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Efforts continue to protect Porkies entrance road

A completed stretch of County Road 107 near Ontonagon shows armoring in the form of large boulders placed to protect the shoreline and road from the waves of Lake Superior. (Michigan Department of Natural Resources photo)

ONTONAGON – Work begun in August to protect the main east access road to Porcupine Mountains Wilderness State Park is continuing in the face of violent late fall storms off Lake Superior.

The Michigan Department of Natural Resources and the Ontonagon County Road Commission have teamed up to protect County Road 107 to ensure continued east access to the 60,000-acre park and its signature attractions.

The DNR is not typically involved in county road projects but is in this case because of the road’s importance to the park. About 80 percent of the 1.6-mile stretch of affected county road has less than 20 feet of shoreline between the lake’s edge and the road.

“Without this main accessway, should a road washout or undermining occur, visitors to the park’s east end may be required to take an 80-mile detour, via west end entry, or be prevented altogether from reaching numerous points of interest,” said Eric Cadeau, a DNR Parks and Recreation Division regional planner.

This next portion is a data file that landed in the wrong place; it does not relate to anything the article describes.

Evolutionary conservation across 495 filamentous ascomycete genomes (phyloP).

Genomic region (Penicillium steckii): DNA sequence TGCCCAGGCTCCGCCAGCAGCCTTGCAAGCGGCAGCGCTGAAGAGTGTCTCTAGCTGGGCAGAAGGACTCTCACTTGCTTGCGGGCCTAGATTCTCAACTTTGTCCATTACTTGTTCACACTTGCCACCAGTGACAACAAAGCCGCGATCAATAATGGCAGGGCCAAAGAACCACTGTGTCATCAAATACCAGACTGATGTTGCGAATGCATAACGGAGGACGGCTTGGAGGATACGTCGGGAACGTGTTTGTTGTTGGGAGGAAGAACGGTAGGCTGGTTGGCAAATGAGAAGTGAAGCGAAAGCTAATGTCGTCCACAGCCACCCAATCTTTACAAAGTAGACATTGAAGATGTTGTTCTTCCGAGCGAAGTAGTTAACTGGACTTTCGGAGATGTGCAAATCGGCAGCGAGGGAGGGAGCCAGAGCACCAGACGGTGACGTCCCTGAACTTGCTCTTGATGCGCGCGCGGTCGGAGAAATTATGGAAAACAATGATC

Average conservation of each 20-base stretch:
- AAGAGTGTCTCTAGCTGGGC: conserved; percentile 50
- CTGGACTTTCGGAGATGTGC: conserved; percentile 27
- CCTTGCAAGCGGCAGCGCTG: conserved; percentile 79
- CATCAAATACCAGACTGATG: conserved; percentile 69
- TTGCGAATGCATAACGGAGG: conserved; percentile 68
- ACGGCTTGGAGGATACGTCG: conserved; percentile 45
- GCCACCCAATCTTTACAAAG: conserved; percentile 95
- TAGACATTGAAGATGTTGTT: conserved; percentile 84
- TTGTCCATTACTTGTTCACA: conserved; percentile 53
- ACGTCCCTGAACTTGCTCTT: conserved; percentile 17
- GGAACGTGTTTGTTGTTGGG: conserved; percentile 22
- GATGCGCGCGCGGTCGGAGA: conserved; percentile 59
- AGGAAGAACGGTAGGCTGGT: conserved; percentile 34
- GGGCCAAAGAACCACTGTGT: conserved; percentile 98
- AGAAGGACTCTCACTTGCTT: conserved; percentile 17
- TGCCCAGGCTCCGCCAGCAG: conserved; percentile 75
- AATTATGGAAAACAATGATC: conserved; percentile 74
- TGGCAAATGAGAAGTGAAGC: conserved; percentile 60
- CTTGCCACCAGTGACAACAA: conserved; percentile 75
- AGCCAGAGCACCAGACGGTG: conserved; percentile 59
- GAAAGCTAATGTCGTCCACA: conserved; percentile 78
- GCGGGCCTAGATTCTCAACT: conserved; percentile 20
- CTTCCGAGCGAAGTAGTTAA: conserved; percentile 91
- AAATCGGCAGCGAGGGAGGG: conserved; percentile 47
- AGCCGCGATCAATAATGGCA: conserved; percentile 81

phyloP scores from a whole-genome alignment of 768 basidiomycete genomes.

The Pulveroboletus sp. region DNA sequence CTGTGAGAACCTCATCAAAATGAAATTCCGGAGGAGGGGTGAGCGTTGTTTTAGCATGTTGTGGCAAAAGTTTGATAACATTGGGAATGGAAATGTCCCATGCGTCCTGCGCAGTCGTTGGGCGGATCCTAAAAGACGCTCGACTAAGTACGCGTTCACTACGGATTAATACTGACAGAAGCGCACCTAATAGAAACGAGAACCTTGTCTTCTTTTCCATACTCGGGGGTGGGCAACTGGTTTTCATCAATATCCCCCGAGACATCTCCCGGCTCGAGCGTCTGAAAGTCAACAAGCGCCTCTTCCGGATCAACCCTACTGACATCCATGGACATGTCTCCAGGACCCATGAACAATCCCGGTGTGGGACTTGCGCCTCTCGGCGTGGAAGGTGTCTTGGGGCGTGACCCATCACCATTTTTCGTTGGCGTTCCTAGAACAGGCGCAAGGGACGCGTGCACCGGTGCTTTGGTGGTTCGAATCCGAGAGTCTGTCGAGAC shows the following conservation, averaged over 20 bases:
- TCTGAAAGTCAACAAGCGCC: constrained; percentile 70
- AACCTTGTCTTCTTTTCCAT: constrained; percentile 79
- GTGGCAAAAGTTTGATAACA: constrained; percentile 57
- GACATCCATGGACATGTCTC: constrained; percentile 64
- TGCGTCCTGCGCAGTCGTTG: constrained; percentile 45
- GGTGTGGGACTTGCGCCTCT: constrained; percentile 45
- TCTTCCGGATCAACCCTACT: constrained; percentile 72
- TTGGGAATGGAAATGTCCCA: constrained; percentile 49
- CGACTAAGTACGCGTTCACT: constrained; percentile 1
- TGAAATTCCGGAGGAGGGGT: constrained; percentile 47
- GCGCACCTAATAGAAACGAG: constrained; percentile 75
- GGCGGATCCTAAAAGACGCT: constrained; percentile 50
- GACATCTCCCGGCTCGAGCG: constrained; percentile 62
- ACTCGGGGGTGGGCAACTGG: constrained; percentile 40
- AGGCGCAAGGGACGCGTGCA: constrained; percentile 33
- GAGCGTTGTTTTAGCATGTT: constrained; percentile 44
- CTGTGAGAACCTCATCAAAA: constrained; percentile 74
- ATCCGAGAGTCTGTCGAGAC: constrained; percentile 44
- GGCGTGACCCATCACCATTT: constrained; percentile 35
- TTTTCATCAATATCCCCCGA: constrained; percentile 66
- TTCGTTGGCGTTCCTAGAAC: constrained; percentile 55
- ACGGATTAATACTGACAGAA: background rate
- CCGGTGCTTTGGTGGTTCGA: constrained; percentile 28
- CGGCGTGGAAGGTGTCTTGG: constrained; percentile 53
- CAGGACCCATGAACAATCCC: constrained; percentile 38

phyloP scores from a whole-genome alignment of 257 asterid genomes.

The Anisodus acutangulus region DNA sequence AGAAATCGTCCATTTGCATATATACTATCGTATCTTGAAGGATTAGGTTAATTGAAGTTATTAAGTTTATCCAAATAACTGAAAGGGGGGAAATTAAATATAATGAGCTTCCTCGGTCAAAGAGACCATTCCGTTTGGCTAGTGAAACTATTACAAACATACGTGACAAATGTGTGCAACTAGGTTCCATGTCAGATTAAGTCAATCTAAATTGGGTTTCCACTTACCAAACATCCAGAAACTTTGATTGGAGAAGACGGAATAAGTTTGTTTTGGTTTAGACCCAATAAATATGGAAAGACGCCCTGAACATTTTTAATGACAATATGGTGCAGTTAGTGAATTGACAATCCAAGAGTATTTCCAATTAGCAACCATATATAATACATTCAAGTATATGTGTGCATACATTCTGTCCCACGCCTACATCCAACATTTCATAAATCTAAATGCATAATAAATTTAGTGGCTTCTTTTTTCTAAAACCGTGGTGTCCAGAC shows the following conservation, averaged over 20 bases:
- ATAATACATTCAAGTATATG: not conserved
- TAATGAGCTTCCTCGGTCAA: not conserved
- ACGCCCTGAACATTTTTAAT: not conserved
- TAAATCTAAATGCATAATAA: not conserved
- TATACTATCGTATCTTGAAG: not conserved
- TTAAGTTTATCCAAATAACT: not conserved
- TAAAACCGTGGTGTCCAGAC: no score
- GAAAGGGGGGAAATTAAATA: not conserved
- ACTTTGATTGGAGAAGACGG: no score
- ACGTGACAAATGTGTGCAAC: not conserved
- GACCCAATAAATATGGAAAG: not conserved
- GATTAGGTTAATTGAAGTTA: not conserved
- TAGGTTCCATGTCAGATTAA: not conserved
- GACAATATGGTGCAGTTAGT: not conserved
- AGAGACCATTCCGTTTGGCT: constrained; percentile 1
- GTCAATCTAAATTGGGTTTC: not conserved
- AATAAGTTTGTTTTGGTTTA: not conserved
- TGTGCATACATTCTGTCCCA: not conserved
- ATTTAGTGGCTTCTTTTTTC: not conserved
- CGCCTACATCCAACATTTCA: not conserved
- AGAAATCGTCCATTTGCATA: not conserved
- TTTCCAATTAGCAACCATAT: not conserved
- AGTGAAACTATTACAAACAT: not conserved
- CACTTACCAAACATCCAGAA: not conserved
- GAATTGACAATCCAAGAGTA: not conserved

Some of those points of interest include the Lake of the Clouds overlook, Union Bay Campground and the park’s ski area.

“Access to the Lake of the Clouds and to the great resources of the Porcupine Mountains Wilderness State Park is critical for visitors and area tourism,” said Ron Olson, DNR Parks and Recreation Division chief.

The DNR and road commission spent a combined total of $651,400 to place boulders and other protective measures between the county road and Lake Superior.

In places where the work was completed since August, the remedies have worked.

“The storms we had around Thanksgiving battered the shoreline with high waves, but the work we did to armor the shoreline was effective in protecting the roadway,” said John Pepin, DNR deputy public information officer. “In some other places nearby, unprotected areas, some erosion did occur to right up to the edge of the road.”

The road commission immediately marked those areas with barrels to alert motorists of the hazard, with crews adding materials to the roadside shoreline to mitigate the damage caused by Lake Superior’s waves.

“Currently, the DNR is mobilizing excavators and other equipment, and procuring large ballast rock to extend the armoring project beyond where we had finished last summer,” said Mike Knack, park supervisor. “The DNR will restart this project as soon as possible and continue to work until weather forces us to stop.”

County Road 107 will be closed west of South Boundary Road while work is underway.

Meanwhile, a road commission grant application seeking $12 million from the U.S. Department of Transportation to realign the road away from the shoreline was unsuccessful.

A search for a long-term solution to the problem continues.

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